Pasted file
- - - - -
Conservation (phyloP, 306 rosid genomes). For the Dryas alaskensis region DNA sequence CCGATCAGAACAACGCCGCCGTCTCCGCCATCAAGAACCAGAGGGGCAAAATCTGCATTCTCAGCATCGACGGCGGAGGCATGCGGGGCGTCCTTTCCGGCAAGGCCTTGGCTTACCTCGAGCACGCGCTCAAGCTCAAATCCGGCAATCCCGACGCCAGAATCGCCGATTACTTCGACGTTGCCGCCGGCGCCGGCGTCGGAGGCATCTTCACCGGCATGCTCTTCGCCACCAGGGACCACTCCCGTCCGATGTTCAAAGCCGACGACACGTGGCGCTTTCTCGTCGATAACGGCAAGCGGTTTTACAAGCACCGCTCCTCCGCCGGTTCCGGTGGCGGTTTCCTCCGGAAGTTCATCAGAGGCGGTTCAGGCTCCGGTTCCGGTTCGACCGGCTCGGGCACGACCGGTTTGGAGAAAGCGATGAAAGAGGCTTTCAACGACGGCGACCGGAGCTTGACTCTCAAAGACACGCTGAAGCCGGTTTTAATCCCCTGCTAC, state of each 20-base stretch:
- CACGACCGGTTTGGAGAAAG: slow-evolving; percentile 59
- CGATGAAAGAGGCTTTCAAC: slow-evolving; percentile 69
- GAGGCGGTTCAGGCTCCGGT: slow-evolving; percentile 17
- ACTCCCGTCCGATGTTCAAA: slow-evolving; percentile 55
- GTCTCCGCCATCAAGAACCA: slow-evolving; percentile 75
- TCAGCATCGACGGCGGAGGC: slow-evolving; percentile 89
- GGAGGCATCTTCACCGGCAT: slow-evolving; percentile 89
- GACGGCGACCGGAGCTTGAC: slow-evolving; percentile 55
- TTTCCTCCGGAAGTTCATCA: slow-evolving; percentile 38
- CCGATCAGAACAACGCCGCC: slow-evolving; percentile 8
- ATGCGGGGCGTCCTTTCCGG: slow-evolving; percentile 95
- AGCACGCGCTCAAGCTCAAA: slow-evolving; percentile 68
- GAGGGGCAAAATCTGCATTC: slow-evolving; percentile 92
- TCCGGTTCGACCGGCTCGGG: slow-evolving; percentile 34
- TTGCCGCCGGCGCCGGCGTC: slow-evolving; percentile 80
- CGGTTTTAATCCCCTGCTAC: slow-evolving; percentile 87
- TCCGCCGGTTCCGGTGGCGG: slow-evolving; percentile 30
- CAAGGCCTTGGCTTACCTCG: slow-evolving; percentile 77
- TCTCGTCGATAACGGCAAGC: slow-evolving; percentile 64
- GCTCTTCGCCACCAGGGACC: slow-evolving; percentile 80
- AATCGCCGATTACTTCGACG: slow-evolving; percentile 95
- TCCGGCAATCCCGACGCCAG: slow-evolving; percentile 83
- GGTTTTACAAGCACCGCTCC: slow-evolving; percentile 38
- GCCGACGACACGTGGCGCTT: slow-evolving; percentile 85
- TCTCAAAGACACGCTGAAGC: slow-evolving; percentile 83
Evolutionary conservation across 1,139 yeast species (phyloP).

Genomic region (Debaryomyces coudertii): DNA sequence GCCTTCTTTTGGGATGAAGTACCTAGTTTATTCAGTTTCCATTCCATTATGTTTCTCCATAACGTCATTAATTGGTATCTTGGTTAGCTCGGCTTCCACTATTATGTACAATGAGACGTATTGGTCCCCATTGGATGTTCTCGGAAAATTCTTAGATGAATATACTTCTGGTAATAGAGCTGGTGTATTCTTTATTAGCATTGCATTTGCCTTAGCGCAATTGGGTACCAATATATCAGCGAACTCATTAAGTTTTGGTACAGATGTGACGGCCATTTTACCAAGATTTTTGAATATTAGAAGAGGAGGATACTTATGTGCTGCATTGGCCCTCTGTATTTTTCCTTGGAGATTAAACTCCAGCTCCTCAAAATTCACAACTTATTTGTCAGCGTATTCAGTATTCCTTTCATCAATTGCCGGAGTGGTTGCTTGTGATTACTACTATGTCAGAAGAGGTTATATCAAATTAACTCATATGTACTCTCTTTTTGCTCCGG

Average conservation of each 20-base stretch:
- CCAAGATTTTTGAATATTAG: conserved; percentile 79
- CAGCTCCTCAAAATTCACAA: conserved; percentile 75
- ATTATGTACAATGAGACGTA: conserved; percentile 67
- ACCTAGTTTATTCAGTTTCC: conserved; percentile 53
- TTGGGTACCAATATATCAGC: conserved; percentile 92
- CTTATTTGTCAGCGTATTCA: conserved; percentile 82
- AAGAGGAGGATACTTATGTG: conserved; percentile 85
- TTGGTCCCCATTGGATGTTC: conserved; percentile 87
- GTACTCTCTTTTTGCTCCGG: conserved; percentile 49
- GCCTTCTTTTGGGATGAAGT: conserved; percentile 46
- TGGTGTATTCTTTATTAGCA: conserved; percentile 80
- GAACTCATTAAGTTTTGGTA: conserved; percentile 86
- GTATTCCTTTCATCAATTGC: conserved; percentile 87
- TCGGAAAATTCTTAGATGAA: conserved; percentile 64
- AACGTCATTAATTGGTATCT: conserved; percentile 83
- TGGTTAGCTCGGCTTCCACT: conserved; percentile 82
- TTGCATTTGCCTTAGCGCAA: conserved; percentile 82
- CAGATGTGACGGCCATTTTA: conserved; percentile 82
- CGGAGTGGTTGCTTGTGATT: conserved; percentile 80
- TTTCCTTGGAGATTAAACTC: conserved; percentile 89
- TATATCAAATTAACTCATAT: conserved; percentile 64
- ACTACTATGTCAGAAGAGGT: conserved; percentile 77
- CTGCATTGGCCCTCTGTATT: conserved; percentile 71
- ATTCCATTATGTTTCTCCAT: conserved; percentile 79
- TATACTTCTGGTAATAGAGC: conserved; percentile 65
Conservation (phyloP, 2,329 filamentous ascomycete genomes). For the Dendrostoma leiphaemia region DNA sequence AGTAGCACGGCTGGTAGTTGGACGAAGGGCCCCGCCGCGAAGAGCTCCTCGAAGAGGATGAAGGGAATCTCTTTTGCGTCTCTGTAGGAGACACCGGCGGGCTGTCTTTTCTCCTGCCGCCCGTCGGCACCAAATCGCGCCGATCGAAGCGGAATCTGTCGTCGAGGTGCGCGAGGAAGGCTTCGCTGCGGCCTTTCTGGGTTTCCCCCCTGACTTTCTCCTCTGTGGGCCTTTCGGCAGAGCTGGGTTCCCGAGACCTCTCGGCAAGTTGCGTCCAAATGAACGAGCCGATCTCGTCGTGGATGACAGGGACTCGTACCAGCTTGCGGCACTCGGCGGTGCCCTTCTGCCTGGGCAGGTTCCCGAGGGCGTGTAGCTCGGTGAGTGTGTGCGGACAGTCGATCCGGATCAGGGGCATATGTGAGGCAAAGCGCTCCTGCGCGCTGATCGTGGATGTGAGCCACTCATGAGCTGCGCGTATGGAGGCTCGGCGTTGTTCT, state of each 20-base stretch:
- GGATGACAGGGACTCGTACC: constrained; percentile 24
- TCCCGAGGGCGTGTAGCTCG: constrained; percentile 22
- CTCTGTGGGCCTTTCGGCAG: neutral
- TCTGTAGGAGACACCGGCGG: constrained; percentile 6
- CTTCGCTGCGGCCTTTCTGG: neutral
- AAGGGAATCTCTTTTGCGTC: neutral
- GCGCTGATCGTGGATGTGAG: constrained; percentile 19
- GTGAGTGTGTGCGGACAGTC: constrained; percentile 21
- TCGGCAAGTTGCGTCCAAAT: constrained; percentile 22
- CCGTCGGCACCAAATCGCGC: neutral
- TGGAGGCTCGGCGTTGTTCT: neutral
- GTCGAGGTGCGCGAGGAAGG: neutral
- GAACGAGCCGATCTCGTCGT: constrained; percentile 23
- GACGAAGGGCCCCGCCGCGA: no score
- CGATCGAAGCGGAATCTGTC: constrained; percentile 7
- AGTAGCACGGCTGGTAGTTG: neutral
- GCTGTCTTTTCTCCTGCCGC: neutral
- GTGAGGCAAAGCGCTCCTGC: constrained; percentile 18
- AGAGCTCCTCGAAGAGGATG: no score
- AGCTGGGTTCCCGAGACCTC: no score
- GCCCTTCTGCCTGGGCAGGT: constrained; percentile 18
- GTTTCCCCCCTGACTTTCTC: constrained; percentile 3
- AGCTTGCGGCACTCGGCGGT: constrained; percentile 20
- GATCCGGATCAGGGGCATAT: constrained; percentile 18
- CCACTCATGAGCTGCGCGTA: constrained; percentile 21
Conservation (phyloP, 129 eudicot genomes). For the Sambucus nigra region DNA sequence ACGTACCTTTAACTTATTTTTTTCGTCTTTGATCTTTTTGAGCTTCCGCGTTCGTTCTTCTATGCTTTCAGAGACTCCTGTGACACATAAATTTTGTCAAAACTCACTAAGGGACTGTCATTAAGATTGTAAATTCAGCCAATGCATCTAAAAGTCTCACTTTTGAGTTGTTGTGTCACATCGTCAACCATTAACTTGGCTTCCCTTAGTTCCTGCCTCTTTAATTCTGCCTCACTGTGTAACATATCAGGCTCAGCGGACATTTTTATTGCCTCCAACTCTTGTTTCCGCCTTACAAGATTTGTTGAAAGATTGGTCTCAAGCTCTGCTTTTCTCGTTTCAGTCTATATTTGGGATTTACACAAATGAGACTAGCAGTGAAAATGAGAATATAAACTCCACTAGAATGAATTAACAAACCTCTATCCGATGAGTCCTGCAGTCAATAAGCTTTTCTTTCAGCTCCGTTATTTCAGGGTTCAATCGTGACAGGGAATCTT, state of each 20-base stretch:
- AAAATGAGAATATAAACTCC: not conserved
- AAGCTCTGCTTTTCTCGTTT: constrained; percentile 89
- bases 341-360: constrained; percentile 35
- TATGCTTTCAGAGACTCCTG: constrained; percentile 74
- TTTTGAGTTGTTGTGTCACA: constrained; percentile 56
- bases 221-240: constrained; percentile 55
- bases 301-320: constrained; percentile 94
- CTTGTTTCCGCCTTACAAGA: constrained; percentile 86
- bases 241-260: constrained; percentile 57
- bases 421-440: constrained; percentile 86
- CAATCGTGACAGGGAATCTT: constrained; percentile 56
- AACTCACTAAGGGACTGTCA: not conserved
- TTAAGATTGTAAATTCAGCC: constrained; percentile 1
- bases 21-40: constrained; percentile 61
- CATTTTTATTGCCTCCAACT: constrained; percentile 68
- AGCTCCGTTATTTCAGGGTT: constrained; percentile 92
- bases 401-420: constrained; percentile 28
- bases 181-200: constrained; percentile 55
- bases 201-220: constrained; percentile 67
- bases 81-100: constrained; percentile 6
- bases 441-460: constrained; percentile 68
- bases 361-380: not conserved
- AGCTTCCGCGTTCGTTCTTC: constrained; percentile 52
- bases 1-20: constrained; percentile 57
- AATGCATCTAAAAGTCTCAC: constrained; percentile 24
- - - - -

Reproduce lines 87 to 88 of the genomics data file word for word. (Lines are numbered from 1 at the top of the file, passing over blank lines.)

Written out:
- bases 221-240: constrained; percentile 55
- bases 301-320: constrained; percentile 94